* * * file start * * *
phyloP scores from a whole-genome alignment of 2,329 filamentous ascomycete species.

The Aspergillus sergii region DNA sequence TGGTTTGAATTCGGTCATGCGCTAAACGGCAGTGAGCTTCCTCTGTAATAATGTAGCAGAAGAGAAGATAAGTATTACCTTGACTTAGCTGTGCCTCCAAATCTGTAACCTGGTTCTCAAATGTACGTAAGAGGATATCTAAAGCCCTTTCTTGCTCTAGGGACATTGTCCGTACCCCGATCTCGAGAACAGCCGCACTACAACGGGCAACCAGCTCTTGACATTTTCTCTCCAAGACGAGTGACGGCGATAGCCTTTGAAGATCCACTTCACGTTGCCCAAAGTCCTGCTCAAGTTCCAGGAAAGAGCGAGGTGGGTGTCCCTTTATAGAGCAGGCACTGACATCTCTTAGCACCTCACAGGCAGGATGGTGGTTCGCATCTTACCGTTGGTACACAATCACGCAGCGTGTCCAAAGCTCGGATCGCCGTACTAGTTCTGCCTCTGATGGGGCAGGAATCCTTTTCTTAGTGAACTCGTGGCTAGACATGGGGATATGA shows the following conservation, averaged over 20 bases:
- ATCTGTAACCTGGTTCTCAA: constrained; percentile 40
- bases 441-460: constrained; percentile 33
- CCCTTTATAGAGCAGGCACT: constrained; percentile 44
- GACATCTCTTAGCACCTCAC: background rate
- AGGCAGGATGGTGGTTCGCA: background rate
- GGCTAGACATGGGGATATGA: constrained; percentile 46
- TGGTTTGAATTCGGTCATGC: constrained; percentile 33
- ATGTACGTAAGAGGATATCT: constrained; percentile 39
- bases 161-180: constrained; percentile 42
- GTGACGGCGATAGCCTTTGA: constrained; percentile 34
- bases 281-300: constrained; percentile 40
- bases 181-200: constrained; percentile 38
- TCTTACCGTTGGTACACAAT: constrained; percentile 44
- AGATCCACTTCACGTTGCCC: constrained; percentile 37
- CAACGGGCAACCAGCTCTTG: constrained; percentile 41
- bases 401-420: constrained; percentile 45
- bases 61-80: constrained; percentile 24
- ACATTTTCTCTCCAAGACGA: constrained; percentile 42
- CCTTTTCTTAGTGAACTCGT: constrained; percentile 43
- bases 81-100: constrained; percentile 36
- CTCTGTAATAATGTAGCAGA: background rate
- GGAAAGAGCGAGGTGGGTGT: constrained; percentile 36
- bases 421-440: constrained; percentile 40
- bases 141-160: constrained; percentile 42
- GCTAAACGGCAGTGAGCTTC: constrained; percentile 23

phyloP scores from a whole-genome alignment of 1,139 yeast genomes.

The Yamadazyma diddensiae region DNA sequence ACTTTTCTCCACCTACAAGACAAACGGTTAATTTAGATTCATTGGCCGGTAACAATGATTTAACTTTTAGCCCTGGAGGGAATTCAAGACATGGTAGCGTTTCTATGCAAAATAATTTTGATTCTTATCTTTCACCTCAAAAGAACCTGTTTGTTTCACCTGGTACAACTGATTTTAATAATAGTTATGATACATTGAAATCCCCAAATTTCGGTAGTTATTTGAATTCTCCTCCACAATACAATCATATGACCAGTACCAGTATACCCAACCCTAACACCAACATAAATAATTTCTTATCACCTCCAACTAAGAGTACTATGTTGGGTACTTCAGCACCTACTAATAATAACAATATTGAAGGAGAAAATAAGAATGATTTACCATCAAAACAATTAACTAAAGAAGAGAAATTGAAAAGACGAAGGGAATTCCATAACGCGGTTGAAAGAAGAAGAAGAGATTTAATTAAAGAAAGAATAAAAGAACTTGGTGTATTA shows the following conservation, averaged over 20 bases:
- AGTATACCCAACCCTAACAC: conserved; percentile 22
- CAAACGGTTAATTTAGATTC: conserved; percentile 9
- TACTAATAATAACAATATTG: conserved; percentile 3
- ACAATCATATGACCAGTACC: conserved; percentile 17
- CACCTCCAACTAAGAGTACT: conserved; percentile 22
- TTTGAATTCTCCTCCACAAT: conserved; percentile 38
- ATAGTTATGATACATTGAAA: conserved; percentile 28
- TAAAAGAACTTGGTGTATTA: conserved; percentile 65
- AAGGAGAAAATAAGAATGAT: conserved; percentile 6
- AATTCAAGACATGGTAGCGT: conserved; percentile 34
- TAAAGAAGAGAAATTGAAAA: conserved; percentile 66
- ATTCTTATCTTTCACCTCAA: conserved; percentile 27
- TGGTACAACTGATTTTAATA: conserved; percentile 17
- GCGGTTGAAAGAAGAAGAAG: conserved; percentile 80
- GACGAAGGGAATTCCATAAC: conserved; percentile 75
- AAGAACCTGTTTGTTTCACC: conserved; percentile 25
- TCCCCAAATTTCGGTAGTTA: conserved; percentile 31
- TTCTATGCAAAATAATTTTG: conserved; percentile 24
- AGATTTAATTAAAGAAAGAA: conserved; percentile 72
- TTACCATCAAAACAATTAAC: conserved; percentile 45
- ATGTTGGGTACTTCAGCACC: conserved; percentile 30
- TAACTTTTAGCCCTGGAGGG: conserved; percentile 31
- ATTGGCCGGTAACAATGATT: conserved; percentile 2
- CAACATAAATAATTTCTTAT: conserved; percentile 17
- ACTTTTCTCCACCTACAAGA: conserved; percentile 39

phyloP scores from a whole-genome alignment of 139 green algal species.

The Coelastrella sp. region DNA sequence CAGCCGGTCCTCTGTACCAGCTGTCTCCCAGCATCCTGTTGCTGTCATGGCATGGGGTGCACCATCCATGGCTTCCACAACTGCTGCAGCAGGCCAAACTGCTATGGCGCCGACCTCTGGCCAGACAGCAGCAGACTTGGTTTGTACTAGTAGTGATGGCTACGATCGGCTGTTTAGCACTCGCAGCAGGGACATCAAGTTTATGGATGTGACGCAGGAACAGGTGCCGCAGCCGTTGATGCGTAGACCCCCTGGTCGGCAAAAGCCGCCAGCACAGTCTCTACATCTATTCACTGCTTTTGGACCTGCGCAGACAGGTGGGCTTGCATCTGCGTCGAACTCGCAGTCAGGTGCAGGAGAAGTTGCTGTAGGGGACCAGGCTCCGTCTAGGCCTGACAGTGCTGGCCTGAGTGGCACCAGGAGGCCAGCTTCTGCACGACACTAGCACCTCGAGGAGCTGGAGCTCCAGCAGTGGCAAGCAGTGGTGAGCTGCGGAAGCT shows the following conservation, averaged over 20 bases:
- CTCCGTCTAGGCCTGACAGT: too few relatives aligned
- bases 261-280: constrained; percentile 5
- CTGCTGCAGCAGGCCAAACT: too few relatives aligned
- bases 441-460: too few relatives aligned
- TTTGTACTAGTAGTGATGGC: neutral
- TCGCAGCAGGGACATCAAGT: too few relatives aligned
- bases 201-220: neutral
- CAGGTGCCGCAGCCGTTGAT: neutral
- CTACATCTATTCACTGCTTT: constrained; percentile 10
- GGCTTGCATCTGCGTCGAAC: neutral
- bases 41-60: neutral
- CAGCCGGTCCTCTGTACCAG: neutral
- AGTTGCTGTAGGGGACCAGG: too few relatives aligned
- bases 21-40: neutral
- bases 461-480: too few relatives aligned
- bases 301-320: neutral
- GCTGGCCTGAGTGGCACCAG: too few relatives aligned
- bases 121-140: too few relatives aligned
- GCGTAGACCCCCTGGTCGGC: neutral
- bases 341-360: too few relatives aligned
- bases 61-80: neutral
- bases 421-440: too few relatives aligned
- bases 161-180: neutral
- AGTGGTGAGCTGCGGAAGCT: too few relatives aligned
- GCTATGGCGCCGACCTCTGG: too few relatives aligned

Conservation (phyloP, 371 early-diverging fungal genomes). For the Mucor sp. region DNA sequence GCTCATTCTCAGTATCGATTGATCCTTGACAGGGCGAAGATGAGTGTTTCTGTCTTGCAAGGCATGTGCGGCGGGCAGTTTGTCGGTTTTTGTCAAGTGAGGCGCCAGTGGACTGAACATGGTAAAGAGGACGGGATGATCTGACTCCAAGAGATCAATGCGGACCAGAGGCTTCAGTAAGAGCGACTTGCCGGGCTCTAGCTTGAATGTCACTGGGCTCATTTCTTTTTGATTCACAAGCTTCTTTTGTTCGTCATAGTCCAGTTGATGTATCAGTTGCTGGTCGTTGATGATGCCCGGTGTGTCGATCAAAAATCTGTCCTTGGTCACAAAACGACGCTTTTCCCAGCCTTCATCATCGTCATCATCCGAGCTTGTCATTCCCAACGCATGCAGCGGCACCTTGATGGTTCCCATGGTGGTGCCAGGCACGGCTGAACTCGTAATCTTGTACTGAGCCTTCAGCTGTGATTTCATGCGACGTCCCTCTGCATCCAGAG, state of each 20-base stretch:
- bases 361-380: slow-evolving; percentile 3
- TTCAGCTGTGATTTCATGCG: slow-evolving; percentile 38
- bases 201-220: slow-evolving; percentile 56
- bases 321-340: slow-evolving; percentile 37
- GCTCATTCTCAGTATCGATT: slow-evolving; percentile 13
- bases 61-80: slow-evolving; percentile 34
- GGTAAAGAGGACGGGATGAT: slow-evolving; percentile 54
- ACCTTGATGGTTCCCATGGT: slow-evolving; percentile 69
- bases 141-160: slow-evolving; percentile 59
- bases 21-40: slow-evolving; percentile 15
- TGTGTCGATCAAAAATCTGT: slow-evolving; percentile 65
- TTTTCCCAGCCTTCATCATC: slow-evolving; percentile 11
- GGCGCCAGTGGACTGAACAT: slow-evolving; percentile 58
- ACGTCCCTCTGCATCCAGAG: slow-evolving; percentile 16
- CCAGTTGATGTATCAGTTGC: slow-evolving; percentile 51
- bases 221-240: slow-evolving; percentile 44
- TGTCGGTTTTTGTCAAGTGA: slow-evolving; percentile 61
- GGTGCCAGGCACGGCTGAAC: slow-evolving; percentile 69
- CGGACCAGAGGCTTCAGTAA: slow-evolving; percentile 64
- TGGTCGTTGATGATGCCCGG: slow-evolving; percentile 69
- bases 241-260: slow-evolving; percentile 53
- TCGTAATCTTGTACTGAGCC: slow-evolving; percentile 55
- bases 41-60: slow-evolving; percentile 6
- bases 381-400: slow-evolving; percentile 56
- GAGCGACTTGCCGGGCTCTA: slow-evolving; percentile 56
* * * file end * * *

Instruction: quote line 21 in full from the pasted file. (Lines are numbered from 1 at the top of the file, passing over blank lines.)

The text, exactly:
- CCTTTTCTTAGTGAACTCGT: constrained; percentile 43